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(Photo by Drew Angerer/Getty Images)

Wednesday

Ada Limon, the current U.S. Poet Laureate, as well as a new recipient of the MacArthur Fellowship. Ayna Lorenzo hide caption

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Ayna Lorenzo

Giving up on identity with Ada Limón

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Wednesday

Comedian Hari Kondabolu with his son Arjun. Antoine Didienne/Courtesy of Hari Kondabolu hide caption

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Antoine Didienne/Courtesy of Hari Kondabolu

Wednesday

Author Vincent Schiraldi next to the cover of his new book, Mass Supervision. Headshot (left) by Paulette Louissaint hide caption

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Headshot (left) by Paulette Louissaint

Wednesday

Protesters for and against affirmative action demonstrate on Capitol Hill in June 2023. The Supreme Court ruled that race-conscious admissions programs at Harvard University and the University of North Carolina are unconstitutional. Anna Moneymaker/Getty Images hide caption

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Anna Moneymaker/Getty Images

The Supreme Court banned affirmative action — except at military service academies

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Wednesday

Originally from Rwanda, Claude Gatebuke came to Nashville 30 years ago. Joseph Ross for NPR hide caption

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Joseph Ross for NPR

Wednesday

NPR/Getty Images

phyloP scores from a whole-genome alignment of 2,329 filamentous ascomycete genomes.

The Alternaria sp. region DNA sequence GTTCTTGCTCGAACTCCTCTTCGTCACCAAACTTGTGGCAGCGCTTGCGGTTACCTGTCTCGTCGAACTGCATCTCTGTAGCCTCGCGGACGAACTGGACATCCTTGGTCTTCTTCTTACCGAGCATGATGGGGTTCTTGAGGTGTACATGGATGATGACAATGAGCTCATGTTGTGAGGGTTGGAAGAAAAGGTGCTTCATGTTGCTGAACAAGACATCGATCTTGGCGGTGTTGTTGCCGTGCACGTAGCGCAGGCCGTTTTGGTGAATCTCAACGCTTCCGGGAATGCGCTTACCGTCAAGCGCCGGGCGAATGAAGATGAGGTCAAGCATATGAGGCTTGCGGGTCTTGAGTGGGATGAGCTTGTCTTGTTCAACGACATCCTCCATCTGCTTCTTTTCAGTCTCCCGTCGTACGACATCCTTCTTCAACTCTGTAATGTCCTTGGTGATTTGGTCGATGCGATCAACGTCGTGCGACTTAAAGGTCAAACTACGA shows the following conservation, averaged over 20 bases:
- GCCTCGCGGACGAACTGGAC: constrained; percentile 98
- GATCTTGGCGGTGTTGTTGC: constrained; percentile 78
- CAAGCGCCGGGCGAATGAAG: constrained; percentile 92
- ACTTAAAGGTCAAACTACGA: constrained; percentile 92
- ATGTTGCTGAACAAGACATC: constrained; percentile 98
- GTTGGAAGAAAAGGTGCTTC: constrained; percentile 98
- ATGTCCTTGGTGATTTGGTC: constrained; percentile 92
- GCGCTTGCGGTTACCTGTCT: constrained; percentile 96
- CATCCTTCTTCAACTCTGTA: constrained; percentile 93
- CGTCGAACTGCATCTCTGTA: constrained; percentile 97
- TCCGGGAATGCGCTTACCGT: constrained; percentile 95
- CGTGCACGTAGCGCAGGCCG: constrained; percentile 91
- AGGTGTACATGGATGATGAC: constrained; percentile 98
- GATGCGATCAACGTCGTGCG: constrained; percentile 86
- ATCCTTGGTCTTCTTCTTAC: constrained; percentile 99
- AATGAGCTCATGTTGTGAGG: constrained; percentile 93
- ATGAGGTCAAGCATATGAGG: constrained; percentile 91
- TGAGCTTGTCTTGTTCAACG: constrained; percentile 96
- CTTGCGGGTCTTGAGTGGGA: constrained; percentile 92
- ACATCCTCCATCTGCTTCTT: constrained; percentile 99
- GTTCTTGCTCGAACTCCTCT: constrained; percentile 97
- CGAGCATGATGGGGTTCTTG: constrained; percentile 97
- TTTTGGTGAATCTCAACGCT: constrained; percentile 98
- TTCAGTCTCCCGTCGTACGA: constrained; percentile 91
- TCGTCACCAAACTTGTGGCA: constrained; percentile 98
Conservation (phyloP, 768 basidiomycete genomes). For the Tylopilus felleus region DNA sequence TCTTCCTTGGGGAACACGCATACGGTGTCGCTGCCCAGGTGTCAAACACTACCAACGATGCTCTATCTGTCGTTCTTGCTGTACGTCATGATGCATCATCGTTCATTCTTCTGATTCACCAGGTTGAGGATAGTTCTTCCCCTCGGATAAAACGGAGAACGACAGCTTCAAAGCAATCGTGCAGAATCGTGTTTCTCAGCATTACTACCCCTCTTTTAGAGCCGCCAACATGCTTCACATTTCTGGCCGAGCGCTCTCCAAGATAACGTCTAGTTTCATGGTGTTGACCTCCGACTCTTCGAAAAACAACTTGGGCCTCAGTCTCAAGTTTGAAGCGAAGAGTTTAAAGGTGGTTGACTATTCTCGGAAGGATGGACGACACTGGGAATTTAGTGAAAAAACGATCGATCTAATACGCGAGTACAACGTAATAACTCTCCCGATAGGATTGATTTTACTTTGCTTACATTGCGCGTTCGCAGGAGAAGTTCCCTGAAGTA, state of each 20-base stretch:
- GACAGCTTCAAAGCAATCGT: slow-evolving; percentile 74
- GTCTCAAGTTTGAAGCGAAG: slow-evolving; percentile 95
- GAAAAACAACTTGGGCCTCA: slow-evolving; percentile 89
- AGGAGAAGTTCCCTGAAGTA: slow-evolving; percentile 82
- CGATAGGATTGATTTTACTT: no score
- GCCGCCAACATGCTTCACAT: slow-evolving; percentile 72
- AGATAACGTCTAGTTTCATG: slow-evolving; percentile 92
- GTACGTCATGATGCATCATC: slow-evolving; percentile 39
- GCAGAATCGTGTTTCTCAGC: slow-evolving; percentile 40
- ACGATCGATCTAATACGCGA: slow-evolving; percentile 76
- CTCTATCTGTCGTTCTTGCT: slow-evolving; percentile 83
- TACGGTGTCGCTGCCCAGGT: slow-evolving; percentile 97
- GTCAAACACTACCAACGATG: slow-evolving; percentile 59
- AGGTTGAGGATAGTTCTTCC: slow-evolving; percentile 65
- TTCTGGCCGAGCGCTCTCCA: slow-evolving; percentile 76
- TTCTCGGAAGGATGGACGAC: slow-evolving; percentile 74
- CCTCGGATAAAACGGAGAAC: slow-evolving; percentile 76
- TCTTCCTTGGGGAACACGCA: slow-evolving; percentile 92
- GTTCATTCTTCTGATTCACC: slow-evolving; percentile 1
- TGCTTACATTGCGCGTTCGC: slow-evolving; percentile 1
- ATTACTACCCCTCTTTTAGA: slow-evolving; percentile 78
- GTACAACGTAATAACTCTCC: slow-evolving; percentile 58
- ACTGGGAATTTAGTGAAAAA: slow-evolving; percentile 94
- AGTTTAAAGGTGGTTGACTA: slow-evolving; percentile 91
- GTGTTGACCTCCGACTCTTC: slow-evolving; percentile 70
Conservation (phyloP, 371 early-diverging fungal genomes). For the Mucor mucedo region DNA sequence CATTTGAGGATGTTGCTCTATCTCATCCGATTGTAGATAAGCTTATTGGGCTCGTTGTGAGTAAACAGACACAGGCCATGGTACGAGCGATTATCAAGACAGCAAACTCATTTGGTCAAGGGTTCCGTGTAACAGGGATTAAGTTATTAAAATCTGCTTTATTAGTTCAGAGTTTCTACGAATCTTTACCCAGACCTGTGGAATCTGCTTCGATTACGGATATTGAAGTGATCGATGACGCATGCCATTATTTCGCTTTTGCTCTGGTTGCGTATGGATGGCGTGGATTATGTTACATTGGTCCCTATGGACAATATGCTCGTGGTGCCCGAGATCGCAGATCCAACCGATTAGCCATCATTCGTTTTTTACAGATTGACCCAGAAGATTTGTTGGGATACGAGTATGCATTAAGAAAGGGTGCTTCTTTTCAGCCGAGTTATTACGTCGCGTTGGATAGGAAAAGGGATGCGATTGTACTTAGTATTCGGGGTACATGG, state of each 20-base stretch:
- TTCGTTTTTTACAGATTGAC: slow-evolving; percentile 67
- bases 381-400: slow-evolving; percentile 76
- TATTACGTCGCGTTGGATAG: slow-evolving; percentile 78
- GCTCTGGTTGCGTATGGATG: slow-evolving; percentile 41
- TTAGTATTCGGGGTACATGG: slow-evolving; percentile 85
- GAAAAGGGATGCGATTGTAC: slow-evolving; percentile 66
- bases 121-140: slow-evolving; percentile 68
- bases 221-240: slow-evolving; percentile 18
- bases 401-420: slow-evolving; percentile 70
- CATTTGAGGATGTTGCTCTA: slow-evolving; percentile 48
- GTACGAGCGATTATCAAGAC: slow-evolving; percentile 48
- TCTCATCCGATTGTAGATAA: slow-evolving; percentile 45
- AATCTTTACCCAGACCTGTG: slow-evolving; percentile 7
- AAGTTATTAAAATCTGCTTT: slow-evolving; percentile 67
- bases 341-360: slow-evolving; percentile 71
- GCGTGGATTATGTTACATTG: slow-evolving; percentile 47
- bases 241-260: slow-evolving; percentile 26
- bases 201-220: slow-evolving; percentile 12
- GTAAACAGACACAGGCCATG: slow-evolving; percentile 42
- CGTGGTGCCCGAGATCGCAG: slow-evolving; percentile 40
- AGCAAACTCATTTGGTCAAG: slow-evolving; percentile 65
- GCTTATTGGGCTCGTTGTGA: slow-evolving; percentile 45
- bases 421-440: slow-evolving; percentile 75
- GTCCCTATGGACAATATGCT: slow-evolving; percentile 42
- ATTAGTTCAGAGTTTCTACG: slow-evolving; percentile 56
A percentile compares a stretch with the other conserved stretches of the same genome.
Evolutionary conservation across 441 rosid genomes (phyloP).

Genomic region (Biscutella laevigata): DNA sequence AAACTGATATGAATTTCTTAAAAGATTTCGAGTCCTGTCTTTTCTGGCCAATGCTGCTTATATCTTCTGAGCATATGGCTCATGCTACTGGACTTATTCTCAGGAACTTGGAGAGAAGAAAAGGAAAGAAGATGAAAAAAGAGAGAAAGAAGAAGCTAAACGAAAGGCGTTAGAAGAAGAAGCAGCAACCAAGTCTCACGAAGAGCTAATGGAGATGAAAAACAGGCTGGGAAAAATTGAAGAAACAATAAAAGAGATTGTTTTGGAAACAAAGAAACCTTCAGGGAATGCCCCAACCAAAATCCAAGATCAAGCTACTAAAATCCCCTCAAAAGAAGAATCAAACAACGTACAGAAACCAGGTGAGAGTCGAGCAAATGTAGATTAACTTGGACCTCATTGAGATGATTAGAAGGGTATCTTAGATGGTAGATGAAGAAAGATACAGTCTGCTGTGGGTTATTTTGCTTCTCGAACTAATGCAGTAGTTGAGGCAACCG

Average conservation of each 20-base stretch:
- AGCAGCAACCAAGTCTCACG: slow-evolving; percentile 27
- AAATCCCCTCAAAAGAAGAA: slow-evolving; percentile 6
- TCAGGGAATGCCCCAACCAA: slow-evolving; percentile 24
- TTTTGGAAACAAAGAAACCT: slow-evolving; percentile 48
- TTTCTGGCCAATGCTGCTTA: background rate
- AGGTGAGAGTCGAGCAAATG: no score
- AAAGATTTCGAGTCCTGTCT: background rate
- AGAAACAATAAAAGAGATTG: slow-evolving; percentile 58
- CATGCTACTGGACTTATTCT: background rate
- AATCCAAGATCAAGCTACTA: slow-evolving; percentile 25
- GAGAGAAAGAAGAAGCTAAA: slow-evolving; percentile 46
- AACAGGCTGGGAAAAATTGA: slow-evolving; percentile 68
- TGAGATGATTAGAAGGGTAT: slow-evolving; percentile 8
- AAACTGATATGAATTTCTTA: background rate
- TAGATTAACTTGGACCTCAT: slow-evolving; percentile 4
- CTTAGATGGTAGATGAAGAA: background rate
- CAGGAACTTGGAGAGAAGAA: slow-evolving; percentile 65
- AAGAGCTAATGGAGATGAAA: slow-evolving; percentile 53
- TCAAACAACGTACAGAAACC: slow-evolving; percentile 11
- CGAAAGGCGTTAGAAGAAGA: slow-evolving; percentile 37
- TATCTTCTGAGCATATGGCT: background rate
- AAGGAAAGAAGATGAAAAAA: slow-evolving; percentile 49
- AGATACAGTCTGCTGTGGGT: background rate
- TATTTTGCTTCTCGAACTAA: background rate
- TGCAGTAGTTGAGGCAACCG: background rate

Fall football — or the fall of football?

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Wednesday

Bad Bunny exalts Puerto Rico in his music of resistance. Getty Images hide caption

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Getty Images

Roy Johnson (right) with a Bishop Sycamore player in the HBO documentary, BS High. HBO hide caption

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HBO

Wednesday

Comedians Brian Bahe, Maz Jobrani and Aparna Nancherla. Brian Bahe, Storm Santos and Aparna Nancherla hide caption

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Brian Bahe, Storm Santos and Aparna Nancherla

Wednesday

Montgomery brawl doesn't constitute hate crime charges, police chief says

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Islen Milien for NPR

Wednesday

Thumy Phan for NPR

Wednesday

The conspiracy theory alleges that a shadowy global elite conspires to control the world's population, in part by forcing them to eat insects. Kyle Ellingson for NPR hide caption

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Kyle Ellingson for NPR

This right wing conspiracy theory about eating bugs is about as racist as you think

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Wednesday

LA Johnson/Getty Images/NPR

Black praise in white pews: When your church doesn't love you back

How do you participate in a faith practice that has a rough track record with racism? That's what our play-cousin J.C. Howard gets into on this week's episode of Code Switch. He talks to us about Black Christians who, like him for a time, found their spiritual homes in white evangelical churches.

Black praise in white pews: When your church doesn't love you back